Windows, part 4

One of the items that is pottentially included in the soon-to-be-renewed Conservative budget was an extension of the energy efficiency retro-fit program for residential homes. This is, IMHO, a pretty good program, in that it is not a direct subsidy, but is a tax benefit to those fortunate enough to have extra income and willing to spend some of it on reducing their energy use, as opposed to making “home improvements” that do not result in efficiency gains or pissing it away on more plastic toys. In that sense, it is both a tax break for the rich (So Steve is happy), and it helps the less than rich save a little money in home heating. It is about the only nod to the environment in the entire Tory platform.
Regular readers of this blog (Hi Mom!) would know that I took advantage of the combined federal-provincial efficiency program to have an energy audit done on our 1940 house, and came up with a priority list for efficiency improvements. We decided to look at replacement windows, and a few small other improvements mostly around improving sealing at a few key spots. I talked earlier about our decision to get new windows, about our options, and about our foray into the consumer replacement window market. Now I get to talk about the windows we bought.
As I discussed earlier, the shopping for windows was complicated by my interest in high energy efficiency, and The iCandy’s interest in protecting (or even improving) the look of the house with the windows. In the end, the only way we were going to solve this was by getting wood windows. That was when we met Jordan, the owner of Sashmasters.

Again, as I blogged a few months ago, Jordan was anything but high-pressure sales. He took the time to look at our windows and honestly assess our options. He was straight-forward about what would and wouldn’t work in our house, and even had some useful advice about how to approach some of the windows we didn’t really know how to deal with (such as the ugly 80’s re-fits in our basement suite). Then he gave us a quote.

To be honest, it was a little more than our budget, and The iCandy chewed him down a little (she is a tough negotiator), but it was an honest price. After the fact, I can attest that there were a few minor issues that cropped up during install, and he never took those as an opportunity to play the “out of scope” card for our budget: he got the job done on budget. He also committed to making me happy within the budget, and set a price that would allow me to pick the glazing options I wanted (double-pane, argon filled, low-e glass), even including laminated security glass in one of our more accessible windows. So we dipped deeper into our line of credit, and pulled the trigger.


(you can click and zoom into any picture)


There were a lot of positives going in. They were a local company, based in Burnaby. They used Canadian Douglas Fir from BC mills, and a glass supplier from Coquitlam. Prior to purchase, we did a quick tour of his manufacturing facility in Burnaby, and he walked us through the window-making process. We got to meet some of the guys who would be making our windows, and the shop dog. Somehow, it always feels better writing a cheque in a local manufacturing plant than it does dropping plastic on the counter at Home Despot. And it is cool to see a raw window frame with your name on it (see left).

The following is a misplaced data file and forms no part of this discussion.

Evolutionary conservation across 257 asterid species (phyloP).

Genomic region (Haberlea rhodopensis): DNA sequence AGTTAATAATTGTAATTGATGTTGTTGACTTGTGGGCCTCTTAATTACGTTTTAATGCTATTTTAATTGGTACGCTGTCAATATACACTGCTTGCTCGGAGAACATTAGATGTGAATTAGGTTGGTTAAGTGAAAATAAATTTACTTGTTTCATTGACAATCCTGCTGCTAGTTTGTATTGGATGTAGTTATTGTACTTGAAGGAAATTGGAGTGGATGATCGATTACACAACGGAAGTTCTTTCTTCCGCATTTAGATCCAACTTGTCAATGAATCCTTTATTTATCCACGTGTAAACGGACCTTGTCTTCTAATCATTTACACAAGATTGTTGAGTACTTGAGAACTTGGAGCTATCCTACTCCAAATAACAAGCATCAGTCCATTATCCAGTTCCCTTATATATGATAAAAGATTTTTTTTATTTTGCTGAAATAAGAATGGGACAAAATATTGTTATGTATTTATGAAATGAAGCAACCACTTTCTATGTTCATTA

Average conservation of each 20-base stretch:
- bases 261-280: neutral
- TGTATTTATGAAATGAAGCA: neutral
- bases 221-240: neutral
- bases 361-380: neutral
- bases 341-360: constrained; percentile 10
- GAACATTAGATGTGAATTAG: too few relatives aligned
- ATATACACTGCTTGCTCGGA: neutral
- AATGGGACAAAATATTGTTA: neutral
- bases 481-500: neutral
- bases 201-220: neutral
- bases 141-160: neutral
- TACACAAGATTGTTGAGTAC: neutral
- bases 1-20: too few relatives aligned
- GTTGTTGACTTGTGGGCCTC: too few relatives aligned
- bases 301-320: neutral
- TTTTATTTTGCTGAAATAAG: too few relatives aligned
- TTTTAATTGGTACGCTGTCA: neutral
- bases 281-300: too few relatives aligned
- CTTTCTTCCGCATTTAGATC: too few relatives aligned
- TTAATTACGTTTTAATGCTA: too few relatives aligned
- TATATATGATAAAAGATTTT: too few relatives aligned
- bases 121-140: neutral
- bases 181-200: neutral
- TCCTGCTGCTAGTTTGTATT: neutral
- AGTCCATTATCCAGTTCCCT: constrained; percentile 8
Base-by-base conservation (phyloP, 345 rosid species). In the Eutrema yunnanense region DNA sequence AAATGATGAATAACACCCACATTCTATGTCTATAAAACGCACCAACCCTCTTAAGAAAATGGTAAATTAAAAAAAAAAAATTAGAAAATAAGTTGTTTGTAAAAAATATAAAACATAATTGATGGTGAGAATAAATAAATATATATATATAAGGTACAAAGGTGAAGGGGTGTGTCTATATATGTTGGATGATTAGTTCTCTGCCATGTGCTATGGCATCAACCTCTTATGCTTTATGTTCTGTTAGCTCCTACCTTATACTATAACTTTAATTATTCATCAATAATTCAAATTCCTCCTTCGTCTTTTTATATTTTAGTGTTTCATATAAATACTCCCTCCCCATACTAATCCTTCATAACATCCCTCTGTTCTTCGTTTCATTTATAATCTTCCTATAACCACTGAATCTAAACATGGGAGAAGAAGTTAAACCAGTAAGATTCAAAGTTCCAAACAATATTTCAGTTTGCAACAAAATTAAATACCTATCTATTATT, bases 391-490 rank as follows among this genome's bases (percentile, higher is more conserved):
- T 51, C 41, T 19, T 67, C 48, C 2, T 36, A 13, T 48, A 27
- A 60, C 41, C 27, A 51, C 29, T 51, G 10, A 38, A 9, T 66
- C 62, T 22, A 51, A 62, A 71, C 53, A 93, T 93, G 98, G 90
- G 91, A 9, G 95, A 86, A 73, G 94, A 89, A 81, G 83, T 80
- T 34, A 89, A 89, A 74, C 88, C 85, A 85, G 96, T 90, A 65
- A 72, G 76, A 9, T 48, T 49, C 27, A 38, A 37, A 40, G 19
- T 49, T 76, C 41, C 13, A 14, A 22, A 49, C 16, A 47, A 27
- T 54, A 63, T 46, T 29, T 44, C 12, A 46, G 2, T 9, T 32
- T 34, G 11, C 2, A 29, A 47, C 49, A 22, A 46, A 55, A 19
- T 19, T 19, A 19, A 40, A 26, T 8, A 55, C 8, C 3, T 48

Also, since every window in Jordan’s shop is custom, he was able to find solutions for many of our windows that none of the other Sales folks could. There is a big manufacturer of wood windows (rhymes with Fella) whose kludged approach to two small windows in our living room would have reduced the glass to about the size of a CD case. Jordan was able to make a unit that fit great, preserving the original look of the windows. He also allowed us to do some creative leading of our main picture window and a few of the other windows, to maintain the original look of the house.

Once the deal was done and the designs were set up, Jordan started making windows. We were again lucky to be able to go to the shop and see our windows being made:

Jordan even walked us through the process, from 16-foot planks of Fir he buys from the sawmill to the planer, the cutting of the complex joints, the gluing of joints with hydraulic clamps, the sanding, staining, painting, the complex process to put leading in double-pane windows. It was fun to see. You can get a sense by going to his website and following the “shop photos” slide show.

Here is the sequence for our kitchen windows (that had been previously replaced with rather drafty plastic units):


Before, drafty 80’s era replacement windows



Here is The iCandy with the new frames at the shop: